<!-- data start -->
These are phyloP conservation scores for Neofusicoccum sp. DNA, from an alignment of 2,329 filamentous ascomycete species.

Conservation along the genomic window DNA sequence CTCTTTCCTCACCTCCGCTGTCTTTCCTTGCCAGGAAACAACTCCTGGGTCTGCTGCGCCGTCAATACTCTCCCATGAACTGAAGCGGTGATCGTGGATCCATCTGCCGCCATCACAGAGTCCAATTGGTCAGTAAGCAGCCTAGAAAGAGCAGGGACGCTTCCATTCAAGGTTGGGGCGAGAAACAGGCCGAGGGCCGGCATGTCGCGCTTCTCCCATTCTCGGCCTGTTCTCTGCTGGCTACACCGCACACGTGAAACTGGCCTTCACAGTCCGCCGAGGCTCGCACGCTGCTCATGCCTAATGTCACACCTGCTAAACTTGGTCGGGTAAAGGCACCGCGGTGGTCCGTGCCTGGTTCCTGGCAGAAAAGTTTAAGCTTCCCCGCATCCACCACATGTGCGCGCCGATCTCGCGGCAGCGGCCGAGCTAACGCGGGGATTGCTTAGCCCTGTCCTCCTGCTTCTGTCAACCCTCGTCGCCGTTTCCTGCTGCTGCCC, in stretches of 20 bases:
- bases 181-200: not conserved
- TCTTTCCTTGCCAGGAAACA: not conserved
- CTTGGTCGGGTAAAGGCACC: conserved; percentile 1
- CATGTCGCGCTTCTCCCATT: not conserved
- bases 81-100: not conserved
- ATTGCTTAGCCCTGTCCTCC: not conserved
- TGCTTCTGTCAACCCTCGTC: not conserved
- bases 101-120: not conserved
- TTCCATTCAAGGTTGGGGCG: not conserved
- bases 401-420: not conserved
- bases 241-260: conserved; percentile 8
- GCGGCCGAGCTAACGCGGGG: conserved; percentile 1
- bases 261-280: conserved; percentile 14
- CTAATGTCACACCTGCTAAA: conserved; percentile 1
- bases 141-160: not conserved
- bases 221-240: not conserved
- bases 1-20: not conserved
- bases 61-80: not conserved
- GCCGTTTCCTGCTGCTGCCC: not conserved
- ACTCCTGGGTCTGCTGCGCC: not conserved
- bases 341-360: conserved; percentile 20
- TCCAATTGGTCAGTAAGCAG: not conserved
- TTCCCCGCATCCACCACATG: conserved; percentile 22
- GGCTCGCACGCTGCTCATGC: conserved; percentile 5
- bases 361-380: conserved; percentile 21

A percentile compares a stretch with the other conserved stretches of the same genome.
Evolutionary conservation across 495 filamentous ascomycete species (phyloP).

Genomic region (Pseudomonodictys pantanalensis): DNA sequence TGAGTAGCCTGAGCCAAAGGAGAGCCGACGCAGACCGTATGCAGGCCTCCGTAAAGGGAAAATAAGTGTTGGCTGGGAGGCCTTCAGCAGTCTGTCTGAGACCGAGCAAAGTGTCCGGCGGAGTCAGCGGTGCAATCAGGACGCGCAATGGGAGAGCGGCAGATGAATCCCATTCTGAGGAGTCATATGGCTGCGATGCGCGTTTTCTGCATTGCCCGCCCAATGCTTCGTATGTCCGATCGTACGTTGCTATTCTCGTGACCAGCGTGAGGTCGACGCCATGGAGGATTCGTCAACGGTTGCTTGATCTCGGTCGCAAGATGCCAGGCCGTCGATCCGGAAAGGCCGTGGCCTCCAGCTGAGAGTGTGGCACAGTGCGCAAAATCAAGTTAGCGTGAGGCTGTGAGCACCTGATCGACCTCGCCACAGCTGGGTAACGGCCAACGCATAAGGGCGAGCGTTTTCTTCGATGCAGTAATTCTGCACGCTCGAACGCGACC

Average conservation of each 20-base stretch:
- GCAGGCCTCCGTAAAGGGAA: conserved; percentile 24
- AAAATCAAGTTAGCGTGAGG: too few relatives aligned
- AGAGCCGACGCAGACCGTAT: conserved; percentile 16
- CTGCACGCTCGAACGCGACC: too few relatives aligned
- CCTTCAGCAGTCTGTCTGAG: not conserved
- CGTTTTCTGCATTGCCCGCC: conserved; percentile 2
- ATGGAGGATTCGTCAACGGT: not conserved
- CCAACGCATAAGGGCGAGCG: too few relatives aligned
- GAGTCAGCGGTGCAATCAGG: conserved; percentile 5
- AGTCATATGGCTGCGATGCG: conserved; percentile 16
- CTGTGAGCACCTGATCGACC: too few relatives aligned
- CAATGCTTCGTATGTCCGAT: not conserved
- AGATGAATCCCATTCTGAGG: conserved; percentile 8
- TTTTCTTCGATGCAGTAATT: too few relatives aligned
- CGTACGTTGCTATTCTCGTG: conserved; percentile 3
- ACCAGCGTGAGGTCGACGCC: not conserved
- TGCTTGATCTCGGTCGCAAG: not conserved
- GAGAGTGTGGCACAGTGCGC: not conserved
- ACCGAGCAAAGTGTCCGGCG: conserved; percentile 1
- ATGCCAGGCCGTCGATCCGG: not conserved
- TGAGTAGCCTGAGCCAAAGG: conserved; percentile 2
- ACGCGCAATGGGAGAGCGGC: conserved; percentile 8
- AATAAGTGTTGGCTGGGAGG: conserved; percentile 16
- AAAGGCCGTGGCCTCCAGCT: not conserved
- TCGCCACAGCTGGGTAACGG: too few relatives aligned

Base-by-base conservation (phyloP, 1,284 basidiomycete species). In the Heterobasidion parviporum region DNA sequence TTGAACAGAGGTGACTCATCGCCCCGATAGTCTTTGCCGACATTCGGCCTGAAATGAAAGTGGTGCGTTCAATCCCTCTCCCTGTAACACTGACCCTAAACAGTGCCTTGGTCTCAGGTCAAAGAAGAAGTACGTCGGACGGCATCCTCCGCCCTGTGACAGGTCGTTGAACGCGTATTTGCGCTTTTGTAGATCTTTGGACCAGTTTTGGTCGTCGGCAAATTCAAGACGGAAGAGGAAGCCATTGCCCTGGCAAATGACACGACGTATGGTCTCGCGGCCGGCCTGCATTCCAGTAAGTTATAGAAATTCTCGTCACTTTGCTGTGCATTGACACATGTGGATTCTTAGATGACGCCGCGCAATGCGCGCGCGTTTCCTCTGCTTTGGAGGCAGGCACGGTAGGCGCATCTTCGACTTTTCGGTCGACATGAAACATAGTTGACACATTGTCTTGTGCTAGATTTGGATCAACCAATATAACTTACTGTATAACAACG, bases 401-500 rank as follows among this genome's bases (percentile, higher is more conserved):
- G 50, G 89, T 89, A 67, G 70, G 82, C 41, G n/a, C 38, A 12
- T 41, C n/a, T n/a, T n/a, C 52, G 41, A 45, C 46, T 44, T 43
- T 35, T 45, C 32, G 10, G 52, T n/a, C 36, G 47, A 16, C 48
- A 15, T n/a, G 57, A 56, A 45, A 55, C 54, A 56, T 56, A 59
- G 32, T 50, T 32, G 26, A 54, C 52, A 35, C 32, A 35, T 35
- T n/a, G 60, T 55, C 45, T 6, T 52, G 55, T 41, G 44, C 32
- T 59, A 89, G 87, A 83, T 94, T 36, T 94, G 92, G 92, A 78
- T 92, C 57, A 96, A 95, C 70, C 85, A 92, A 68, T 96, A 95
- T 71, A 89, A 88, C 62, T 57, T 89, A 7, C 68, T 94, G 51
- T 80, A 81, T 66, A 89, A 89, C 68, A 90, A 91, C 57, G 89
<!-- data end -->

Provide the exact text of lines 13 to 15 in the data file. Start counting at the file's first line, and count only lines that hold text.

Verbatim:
- bases 241-260: conserved; percentile 8
- GCGGCCGAGCTAACGCGGGG: conserved; percentile 1
- bases 261-280: conserved; percentile 14